S.C. POLLING LOCATIONS
COLUMBIA -- State election leaders say they are prepared for a possible record turnout one week from today.
There are 18,000 poll workers in training, thousands of electronic voting machines anticipated to perform correctly and, just in case, a Plan B if problems arise as in January's Republican presidential primary.
Lawmakers set aside $3.1 million for election workers and operations, despite nearly a half-billion dollars in budget cuts this year. That money will pay for poll workers who will assist voters on Election Day, as well as the cost of using polling places and other expenses.
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The budget for this election is the same as what was spent on the 2006 election, when the governor, the state's constitutional officers and members of the U.S. House were on the ballot. Then, a little more than 1 million voters cast ballots. Turnout in presidential elections is always higher, and the political parties expect to easily surpass the 1.6 million voters who cast ballots in the 2004 presidential election.
State Election Commission spokesman Chris Whitmire said the stagnant election budget will have no impact on the general election.
"We're expecting the voting system to perform accurately and efficiently and securely," Whitmire said.
The state's electorate now stands at 2.55 million. That includes more than 500,000 voters added to the rolls since the last presidential election and 300,000 this year.
The state is also headed for a record number of people casting absentee ballots, with more than 200,000 absentee ballots issued thus far. Most voters have until Friday to cast absentee ballots.
To break the 70 percent voter turnout record set in 2004, more than 1.79 million voters must show up at the polls next Tuesday. Obama's S.C. campaign said turnout could top 2 million, while Republicans think 1.6 million to 1.8 million is more likely.
All voters will use the electronic, touch-screen voting machines in statewide use since 2006. And that has some election watchers worried.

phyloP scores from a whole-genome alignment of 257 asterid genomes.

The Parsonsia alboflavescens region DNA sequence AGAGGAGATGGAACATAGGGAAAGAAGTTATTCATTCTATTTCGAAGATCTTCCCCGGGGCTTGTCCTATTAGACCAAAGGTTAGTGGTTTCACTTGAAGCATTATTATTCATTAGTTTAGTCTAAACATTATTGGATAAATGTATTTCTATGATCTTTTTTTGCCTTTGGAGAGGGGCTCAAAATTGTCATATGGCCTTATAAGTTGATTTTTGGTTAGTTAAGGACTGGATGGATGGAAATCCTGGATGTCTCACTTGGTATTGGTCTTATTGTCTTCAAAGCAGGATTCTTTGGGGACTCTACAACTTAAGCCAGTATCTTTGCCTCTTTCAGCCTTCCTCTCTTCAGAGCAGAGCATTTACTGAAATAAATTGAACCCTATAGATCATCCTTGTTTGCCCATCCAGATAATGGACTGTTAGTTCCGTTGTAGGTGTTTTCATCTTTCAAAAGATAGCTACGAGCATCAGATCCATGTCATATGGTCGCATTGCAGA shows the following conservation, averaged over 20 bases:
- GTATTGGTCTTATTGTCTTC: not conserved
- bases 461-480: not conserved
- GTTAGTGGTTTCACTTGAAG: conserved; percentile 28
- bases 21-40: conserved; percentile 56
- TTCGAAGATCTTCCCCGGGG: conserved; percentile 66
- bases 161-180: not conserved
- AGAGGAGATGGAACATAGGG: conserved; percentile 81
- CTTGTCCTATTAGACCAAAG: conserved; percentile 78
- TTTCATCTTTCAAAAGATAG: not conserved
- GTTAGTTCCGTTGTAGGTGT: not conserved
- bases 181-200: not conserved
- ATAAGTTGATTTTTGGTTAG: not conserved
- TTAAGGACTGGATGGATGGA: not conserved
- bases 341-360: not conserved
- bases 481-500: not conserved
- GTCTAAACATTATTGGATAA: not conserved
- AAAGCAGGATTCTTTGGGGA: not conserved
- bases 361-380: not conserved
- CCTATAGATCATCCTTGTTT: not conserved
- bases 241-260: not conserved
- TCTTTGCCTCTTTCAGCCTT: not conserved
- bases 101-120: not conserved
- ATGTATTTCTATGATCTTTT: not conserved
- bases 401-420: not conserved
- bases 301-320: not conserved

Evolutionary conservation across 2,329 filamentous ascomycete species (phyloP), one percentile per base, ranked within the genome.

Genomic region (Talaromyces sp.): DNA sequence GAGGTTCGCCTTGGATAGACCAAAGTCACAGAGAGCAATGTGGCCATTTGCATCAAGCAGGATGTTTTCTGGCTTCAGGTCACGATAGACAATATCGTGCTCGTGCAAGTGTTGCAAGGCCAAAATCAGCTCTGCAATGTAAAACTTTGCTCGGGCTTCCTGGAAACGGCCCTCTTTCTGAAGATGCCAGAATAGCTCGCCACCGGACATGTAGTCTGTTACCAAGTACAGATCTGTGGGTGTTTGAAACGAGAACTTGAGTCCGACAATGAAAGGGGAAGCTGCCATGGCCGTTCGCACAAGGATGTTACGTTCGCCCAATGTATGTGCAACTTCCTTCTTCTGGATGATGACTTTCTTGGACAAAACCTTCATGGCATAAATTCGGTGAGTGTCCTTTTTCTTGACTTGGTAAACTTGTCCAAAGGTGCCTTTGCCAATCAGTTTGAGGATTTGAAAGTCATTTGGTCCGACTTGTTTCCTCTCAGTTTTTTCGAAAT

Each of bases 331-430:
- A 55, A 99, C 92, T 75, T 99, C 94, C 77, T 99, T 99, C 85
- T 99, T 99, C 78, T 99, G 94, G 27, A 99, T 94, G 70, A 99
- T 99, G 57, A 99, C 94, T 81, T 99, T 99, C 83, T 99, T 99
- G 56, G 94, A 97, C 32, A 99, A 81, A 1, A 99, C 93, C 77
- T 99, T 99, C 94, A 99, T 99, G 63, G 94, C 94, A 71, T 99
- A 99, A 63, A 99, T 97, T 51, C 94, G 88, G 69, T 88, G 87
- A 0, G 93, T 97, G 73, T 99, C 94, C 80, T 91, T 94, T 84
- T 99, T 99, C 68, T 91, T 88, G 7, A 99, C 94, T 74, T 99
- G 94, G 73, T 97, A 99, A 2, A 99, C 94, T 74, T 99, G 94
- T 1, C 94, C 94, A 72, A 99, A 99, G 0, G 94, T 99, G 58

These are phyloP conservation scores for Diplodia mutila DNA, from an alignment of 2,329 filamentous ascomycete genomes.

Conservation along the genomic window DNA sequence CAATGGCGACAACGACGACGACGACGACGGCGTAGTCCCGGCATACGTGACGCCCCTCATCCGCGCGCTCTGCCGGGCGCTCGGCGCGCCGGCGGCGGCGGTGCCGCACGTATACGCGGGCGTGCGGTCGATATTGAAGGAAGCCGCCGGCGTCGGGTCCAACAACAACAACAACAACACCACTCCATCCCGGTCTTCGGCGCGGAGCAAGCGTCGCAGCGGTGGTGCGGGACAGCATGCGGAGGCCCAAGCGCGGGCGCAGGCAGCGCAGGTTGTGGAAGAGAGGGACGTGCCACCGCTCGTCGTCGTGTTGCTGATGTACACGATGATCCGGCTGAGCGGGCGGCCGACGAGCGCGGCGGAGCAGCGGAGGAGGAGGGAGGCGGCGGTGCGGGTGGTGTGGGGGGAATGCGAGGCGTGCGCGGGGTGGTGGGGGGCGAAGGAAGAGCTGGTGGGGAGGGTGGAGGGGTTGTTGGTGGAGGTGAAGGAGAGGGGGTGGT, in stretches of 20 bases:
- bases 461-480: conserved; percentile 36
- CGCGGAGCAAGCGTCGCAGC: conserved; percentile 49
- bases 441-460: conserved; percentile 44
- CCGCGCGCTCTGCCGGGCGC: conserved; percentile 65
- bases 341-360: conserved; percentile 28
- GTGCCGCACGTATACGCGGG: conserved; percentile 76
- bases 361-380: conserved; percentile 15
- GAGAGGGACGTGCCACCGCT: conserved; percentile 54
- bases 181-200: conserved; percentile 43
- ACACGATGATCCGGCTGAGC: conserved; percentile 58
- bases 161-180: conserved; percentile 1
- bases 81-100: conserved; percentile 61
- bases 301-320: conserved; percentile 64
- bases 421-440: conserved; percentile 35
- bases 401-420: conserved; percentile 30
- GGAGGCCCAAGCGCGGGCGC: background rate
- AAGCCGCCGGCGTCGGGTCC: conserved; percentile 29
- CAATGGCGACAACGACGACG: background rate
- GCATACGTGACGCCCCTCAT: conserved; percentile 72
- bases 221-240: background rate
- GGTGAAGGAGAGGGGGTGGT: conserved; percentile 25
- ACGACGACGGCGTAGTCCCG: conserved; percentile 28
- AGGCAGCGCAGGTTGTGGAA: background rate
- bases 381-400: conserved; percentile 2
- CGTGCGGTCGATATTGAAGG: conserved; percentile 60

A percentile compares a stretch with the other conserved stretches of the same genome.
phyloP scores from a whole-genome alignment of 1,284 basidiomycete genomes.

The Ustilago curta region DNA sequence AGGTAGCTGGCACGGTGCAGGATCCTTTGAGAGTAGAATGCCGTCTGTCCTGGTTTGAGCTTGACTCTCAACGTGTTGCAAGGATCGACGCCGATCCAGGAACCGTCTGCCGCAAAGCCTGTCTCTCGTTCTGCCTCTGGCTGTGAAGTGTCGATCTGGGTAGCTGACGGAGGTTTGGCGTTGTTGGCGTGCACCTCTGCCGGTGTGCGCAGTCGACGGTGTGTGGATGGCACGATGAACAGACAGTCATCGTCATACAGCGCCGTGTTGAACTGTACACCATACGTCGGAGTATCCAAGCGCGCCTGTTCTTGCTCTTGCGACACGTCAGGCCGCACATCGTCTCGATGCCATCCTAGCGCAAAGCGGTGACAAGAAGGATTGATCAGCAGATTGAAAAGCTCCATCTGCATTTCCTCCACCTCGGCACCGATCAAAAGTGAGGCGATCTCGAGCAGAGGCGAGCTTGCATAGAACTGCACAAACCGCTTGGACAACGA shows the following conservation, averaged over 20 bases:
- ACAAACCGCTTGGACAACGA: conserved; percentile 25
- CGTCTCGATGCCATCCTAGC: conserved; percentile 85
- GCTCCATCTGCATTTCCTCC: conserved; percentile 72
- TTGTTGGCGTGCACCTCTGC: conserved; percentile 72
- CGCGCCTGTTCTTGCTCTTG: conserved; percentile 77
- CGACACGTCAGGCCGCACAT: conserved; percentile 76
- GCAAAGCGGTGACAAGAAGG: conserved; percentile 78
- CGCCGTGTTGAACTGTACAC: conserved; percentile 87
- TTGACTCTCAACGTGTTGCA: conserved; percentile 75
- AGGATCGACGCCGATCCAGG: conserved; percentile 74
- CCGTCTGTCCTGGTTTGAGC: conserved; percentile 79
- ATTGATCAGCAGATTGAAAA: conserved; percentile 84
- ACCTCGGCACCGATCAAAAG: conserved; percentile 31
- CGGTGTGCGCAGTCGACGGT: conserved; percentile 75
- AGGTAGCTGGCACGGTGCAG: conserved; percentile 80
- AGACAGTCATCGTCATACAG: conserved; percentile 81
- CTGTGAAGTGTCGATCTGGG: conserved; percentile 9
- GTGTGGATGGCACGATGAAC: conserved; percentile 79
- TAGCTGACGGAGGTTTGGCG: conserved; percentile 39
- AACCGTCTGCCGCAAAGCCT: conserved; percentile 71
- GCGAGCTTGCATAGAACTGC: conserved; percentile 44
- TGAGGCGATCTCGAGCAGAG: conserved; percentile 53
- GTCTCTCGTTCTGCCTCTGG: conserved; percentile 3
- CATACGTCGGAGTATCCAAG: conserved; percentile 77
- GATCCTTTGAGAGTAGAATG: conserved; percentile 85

In this year's Republican primary in Horry County, workers forgot to clear test votes off the machines. On the day of the primary, the machines wouldn't open because they still had votes on them.
Poll workers were unprepared to take paper ballots, and some voters left in frustration.
And earlier this month in Beaufort County, a wrong password prevented some voters from casting absentee ballots on the machines.
"There's reason to believe some of the machines in this state will not work," said Brett Bursey, director of the S.C. Progressive Network. "Demand an emergency ballot if the machine doesn't work."
Bursey said his organization, along with the state NAACP, will monitor polling sites Nov. 4 to report voter access problems. He has this advice for anyone who shows up at the polls and experiences a long delay- "Don't leave the poll without voting."
Mike Cinnamon, Richland County director of elections, said election officials have learned from past mistakes. Richland County will have more than 900 voting machines to try to keep voters moving. The ballot is fairly short, Cinnamon said, and voters can read over the three statewide ballot questions while waiting in line.
Each polling site will have paper ballots for up to 10 percent of its registered voters.
"If one (machine) goes down, hopefully we'll still be able to vote," Cinnamon said. "We never know what the little thing is. Every election has its own personality."
Election officials are making one special request of voters this year be patient.
Large voter turnout paired with lots of new voters unfamiliar with voting machines will likely create lines in some precincts.
"Keep in mind the sacrifices many Americans have paid for everyone to have the right to vote," Whitmire said. "Waiting in a line isn't such an inconvenience or price to pay for casting a ballot.
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